Big cats in the Dracula Reserve

SnapShot(4)Puma photographed by our camera trap!

 

Male puma scent-marking in our Dracula Reserve.  (Ignore the date stamp, it was not properly set.)

Last month, as part of our investigation of land we are trying to purchase for our Dracula Reserve (sponsored by the Orchid Conservation Alliance, Rainforest Trust, University of Basel Botanical Garden, and their individual donors), Javier Robayo, Juan Pablo Reyes, Jorge Brito, and Hector Yela set up camera traps to observe the hidden mammal fauna of the area under consideration. As we have seen in our earlier camera trap operations about 14 km to the south, these forests are full of life that is never seen by humans. In the above video, a healthy male puma (Felis concolor) visits our banana baits and  makes a scent mark right in front of the camera. This is the same male that we had filmed in our earlier operation, confirming that all these properties are ecologically inter-connected.  We need to maintain their connectivity by linking our existing blocks of properties, and this is one of our current priorities here.

Next, the banana baits were visited by a forest rodent called an agouti, who sniffs the puma urine. This is probably the stuff of nightmares for a defenseless agouti.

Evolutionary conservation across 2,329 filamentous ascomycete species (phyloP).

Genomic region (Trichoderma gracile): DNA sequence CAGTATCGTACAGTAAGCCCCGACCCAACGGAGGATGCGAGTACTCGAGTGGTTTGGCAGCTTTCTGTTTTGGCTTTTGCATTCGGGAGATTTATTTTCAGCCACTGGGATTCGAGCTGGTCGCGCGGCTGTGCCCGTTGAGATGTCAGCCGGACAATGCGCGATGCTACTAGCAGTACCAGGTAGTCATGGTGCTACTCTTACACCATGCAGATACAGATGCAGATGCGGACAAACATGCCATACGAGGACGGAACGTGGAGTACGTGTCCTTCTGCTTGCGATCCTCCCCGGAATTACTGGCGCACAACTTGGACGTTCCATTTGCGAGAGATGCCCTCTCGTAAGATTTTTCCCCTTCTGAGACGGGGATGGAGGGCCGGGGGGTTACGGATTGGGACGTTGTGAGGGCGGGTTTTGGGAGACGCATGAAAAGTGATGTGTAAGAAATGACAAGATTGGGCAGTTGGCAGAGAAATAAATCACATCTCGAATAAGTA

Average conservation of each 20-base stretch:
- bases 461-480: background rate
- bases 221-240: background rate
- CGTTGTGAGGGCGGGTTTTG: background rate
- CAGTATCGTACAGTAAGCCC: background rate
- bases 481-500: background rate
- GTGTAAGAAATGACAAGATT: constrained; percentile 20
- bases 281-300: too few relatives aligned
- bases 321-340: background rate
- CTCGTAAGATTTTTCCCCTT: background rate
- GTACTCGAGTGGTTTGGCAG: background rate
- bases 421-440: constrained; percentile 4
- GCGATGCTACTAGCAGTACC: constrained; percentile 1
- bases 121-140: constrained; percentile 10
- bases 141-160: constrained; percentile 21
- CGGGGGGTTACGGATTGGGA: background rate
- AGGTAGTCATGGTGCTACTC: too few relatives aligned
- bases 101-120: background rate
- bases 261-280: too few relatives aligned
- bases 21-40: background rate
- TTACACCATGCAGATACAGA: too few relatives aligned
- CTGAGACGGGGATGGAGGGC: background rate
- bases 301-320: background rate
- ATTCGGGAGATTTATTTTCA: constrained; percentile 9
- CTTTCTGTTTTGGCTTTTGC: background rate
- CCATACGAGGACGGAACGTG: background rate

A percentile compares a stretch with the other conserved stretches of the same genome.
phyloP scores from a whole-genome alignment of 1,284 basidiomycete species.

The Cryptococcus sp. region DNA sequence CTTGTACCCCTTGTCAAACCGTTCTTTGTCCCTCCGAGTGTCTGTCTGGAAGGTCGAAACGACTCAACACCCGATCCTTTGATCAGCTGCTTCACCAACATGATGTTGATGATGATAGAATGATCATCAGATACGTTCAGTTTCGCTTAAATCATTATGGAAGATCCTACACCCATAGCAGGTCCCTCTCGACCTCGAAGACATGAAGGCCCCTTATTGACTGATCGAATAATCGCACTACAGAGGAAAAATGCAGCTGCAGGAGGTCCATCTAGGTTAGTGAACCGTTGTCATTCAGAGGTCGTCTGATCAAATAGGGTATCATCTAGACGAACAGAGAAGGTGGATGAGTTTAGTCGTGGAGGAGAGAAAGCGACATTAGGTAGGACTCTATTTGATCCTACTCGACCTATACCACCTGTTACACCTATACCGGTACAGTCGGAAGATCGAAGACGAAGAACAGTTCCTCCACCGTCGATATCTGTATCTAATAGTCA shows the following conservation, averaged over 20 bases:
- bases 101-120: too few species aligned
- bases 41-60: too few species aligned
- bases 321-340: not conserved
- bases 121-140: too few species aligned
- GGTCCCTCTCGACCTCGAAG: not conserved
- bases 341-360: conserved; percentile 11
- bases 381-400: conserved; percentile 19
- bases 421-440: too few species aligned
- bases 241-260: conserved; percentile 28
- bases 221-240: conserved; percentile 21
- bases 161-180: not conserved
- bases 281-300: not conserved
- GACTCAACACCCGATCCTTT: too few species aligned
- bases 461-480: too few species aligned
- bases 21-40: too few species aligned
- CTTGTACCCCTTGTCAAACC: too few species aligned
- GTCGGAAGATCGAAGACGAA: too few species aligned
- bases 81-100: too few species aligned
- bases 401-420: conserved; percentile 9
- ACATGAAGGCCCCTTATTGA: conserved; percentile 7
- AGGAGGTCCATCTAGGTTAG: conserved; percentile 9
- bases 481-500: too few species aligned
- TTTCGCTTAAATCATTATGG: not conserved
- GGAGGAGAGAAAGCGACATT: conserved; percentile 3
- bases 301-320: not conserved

The next visitor was a well-fed female puma, clearly very interested in the scent of the male.

There were also several other visitors to the banana baits, as well as animals passing through accidentally. The most interesting were several unusually patterned squirrels; we are not completely certain of their identity:

There were also a few birds, like this group of Dark-backed Wood-Quail (Odontophorus melanotus), a Choco endemic species:

Another passer-by was a Rufous-breasted Ant-Thrush (Formicarius rufipectus) who was captured in reflected infrared in near-darkness:

This is what the ant thrush looks like:158271066.Q9wtg8ln.RufousbreastedAntthrush

Rufous-breasted Ant-Thrush. Photo: Roger Ahlman.

Quite a busy spot! Please help us protect it by donating to our sponsors:

Orchid Conservation Alliance

Rainforest Trust

University of Basel Botanical Garden,

Lou Jost, EcoMinga Foundation

Jaguarundi, Spectacled Bear, and Puma pass by our Dracula Reserve camera trap

In our Dracula Reserve in northwest Ecuador, Javier Robayo, Juan Pablo Reyes, and ranger Hector Yela set up a camera trap to monitor one of our trails. We left it there for two months. It was a well-chosen spot and several different species of mammals marked their territories right in front of the camera.

The most exciting for us was a fleeting glimpse of a slick, agile Jaguarundi (with the curious Latin name  Puma yagouaroundi). This was the first time our camera traps had recorded this species.

On another day a puma (Felis concolor) walks past the very same sot and marks his territory. A puma (the same one?) also passed here at night.

A Spectacled Bear (Tremarctos ornatus) also thought this same spot would be a good place to scent-mark his territory by rubbing his back against a special tree. We have often recorded this back-rubbing behavior in our reserves’ camera traps (see here and here for examples).

Finally a little antpitta of the genus Grallaria also comes down this same trail. I am not sure of the species. If any reader knows, please tell us in the comments.

Lou Jost, EcoMinga Foundation